Pages: [1] 2 3 ... 10
 1 
 on: Today at 02:55:40 pm 
Started by max10891 - Last post by ibbba
Interessante questo topic,in effetti mi è sempre parso una grossa dimenticanza o trascuratezza il non implementare un sistema failsafe nella strausata routine Wire.
Stavo dando uno sguardo al codice,due cose:
-il timeout dovrebbe essere applicato a tutti i while presenti nella libreria
-in caso di timeout occorso bisognerebbe verificare che la libreria continuasse a lavorare per interrogare altri eventuali devices presenti sul bus e magari lo segnalasse in qualche modo,tramite un codice ritornato o altro..

Si potrebbe pensare di creare una libreria parallela con implementate queste migliorie in modo che possa essere facilmente inserita nel codice

 2 
 on: Today at 02:55:10 pm 
Started by Mat13 - Last post by PaulRB
This is the best match I can find for the data sheet:

http://futurlec.com/LED/7SOG40011AEG.shtml

The forward voltage depends on the colour but most are quoted as 2.1V. There are 5 leds shown for each segment (except the dp - be careful with that!) which would make the total 10.5V for the segments (but only 2.1V for the dp).

 3 
 on: Today at 02:54:31 pm 
Started by adilmalik - Last post by ardiri
No, they don't.
The first one is correct (for positive integers). The second one isn't even close.

woops smiley forgot the multiply - need more coffee.

Code:
x = ((x + 7) / 8) * 8;

 4 
 on: Today at 02:51:32 pm 
Started by growqx - Last post by growqx
Hello!
I'm not sure if this question is suited for this forum or the Project Guidance one, anyway here goes.

Basically I'm making an Android app, which communicates with Arduino by using the popular HC-05 Bluetooth module. Although I'm able to send data back and forth, the quality of the data is worse than I would like, usually only ~30-60% of the data is usable.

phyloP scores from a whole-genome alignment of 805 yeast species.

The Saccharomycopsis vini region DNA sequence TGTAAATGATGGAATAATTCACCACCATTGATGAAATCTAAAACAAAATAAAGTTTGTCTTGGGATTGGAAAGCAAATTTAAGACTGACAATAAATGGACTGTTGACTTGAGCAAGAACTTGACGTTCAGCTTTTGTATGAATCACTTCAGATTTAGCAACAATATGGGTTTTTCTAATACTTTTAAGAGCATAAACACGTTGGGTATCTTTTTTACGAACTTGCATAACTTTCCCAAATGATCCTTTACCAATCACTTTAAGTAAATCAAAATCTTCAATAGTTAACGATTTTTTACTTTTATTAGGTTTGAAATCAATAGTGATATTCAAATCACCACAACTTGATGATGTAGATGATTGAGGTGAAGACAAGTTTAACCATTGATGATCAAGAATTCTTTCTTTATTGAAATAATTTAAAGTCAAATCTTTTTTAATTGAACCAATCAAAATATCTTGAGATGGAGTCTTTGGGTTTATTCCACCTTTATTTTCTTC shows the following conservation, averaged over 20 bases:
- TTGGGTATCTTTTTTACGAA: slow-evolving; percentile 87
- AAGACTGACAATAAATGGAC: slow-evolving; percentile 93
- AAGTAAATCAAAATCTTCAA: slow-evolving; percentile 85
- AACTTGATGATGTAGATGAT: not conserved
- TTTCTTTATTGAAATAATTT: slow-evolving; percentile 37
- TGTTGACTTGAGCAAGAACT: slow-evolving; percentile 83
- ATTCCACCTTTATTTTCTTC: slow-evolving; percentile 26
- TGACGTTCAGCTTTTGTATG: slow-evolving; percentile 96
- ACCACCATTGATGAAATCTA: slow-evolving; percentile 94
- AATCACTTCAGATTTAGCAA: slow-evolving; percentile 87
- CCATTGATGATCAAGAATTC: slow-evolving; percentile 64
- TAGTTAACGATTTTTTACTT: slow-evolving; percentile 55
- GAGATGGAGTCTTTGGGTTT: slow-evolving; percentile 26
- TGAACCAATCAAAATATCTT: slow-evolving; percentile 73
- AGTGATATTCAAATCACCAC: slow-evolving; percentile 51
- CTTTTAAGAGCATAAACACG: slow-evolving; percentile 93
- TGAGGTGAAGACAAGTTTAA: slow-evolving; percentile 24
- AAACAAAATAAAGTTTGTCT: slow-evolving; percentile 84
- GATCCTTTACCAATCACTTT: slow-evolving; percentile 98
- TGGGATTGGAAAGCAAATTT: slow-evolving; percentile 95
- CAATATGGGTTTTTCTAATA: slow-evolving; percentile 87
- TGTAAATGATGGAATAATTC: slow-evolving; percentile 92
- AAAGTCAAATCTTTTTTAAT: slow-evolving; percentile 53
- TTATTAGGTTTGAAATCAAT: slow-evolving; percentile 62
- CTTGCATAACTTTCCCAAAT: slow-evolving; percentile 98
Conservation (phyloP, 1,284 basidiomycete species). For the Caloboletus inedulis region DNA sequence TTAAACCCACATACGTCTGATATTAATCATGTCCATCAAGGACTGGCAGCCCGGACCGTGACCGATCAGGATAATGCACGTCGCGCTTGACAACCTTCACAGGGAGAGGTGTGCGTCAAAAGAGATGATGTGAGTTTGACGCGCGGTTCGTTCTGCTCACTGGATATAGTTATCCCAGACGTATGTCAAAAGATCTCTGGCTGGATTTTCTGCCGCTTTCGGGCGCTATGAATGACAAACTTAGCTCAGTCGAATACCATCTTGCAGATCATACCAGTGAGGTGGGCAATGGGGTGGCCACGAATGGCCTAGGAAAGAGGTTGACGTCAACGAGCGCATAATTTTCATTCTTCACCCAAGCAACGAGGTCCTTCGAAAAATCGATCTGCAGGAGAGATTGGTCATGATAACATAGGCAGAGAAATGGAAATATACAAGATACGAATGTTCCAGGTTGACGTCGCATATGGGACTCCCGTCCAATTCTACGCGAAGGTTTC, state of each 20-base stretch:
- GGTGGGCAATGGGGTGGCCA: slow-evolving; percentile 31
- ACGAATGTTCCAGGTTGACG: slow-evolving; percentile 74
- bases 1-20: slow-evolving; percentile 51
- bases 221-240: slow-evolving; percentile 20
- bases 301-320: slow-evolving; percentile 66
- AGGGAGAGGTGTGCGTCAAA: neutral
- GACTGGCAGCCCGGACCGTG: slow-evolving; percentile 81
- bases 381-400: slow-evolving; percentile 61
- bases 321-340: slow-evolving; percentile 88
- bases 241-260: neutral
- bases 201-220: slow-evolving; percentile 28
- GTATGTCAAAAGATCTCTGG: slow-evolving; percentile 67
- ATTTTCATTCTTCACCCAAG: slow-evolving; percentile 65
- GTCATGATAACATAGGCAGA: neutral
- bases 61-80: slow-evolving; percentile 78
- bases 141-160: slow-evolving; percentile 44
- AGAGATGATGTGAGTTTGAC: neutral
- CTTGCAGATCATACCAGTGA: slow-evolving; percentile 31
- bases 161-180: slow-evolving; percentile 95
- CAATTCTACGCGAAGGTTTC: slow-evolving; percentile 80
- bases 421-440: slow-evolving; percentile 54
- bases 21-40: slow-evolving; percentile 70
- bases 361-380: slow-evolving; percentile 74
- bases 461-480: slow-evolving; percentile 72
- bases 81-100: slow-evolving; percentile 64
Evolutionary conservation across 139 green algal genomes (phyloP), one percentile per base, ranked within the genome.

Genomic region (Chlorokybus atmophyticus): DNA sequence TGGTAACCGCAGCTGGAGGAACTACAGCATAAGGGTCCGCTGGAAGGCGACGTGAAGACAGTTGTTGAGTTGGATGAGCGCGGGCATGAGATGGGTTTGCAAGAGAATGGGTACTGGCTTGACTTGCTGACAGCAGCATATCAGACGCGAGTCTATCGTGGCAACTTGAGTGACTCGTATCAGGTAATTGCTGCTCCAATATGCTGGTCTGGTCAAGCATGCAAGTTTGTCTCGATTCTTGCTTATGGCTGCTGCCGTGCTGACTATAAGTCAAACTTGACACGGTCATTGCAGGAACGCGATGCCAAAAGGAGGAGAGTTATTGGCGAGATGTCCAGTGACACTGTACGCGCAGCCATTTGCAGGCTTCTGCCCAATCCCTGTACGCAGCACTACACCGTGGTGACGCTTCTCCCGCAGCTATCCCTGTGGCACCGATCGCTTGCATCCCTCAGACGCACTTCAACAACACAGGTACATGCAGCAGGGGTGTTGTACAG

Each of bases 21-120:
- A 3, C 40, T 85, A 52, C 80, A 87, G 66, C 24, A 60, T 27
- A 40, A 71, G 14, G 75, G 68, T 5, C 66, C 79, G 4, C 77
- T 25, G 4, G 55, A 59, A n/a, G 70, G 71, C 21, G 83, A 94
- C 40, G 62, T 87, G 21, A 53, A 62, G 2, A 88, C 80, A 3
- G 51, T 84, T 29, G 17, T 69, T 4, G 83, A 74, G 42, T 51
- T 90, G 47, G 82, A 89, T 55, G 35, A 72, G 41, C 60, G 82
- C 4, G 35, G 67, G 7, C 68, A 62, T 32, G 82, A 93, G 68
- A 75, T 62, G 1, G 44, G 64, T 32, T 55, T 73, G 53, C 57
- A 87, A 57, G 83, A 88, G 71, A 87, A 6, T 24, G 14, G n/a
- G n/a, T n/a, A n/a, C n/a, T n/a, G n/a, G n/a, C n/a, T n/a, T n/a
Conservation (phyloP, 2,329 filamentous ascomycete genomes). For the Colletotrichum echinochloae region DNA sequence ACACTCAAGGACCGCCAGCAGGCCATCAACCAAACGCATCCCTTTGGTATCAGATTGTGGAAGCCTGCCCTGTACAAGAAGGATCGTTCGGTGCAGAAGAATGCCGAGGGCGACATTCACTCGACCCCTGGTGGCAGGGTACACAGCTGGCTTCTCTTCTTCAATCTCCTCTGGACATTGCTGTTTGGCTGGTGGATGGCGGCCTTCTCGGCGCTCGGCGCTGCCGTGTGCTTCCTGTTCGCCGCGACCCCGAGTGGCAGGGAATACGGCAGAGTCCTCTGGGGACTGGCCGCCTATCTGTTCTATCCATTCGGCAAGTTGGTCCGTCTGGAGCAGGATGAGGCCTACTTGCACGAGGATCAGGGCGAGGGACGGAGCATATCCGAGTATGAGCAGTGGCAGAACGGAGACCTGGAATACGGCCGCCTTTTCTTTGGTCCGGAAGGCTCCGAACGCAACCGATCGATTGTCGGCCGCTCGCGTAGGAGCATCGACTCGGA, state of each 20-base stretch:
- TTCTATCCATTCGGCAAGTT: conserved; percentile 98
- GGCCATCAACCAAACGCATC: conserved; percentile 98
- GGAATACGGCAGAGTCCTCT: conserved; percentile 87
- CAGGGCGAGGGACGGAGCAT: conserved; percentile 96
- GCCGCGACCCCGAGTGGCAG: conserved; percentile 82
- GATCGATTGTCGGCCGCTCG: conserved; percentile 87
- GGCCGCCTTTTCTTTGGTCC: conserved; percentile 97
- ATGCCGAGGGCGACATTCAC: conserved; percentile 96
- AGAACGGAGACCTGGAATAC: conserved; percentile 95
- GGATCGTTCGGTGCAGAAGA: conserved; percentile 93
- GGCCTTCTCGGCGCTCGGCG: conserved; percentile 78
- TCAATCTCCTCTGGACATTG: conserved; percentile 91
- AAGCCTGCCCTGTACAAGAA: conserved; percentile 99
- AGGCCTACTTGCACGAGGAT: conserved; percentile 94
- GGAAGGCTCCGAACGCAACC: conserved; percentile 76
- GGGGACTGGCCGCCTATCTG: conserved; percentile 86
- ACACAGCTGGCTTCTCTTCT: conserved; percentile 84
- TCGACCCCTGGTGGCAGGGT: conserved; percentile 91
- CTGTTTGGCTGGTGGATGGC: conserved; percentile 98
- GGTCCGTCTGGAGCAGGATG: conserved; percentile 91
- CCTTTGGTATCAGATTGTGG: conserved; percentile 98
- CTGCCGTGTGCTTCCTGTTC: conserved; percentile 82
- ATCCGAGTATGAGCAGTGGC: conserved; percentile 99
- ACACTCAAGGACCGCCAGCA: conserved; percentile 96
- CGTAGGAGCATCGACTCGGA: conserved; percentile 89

For example, if I send "12345" with the Arduino, on the Android end the order of the characters often goes bad, and I might receive "23451" or something similar.  However, the problem doesn't last too long and generally the message goes in the correct order.
On the other hand, sending "abcde" from the Android device to the Arduino is much more prone to errors. Not only it suffers from the message getting out of order, but it also prints out gibberish characters for a few message cycles before going back to normal.

I attached the code from both devices below.

Arduino code:
Quote
#include <SoftwareSerial.h>// import the serial library

SoftwareSerial mSerial(10, 11); // RX, TX


char bytes[6];
int index = 0;
boolean reading = false;

void setup() {
  mSerial.begin(4800);
  Serial.begin(9600);
  Serial.println("Startup completed");
}

void loop() {

  read();
  mSerial.write(",12345");
  delay(200);
}

void read() {
  if (!reading && mSerial.read() == ',') {
    reading = true;
  }
  if (read) {
    int i = mSerial.available();
    while (i > 0 && index < 5) {
      bytes[index] = mSerial.read();
      i--;
      index++;
    }
    if (index >= 4) {
      for (int j = 0; j < 5; j++) {
        Serial.print(bytes[j]);
      }
      Serial.println();
      index = 0;
      reading = false;
    }
  }
}

Android code:
Quote
/* Imports */

@TargetApi(Build.VERSION_CODES.GINGERBREAD_MR1)
public class Main extends Activity {

   private Reader ReadThread = null;

   private String name = null;
   private String address = null;

   BluetoothAdapter adapter = null;
   BluetoothSocket socket = null;
   BluetoothDevice device = null;
   BluetoothServerSocket ServerSocket = null;

   @Override
   protected void onCreate(Bundle savedInstanceState) {
      super.onCreate(savedInstanceState);
      setContentView(R.layout.activity_list_item);
      System.out.println("OnCreate started");
      bluetooth();
   }

   protected void onDestroy() {
      super.onDestroy();

      try {
         socket.close();
      } catch (IOException e) {
         // TODO Auto-generated catch block
         e.printStackTrace();
      }

   }

   public void bluetooth() {

      Boolean foundit = false;
      adapter = BluetoothAdapter.getDefaultAdapter();

      if (!adapter.isEnabled()) {
         Intent turnOn = new Intent(BluetoothAdapter.ACTION_REQUEST_ENABLE);
         startActivityForResult(turnOn, 0);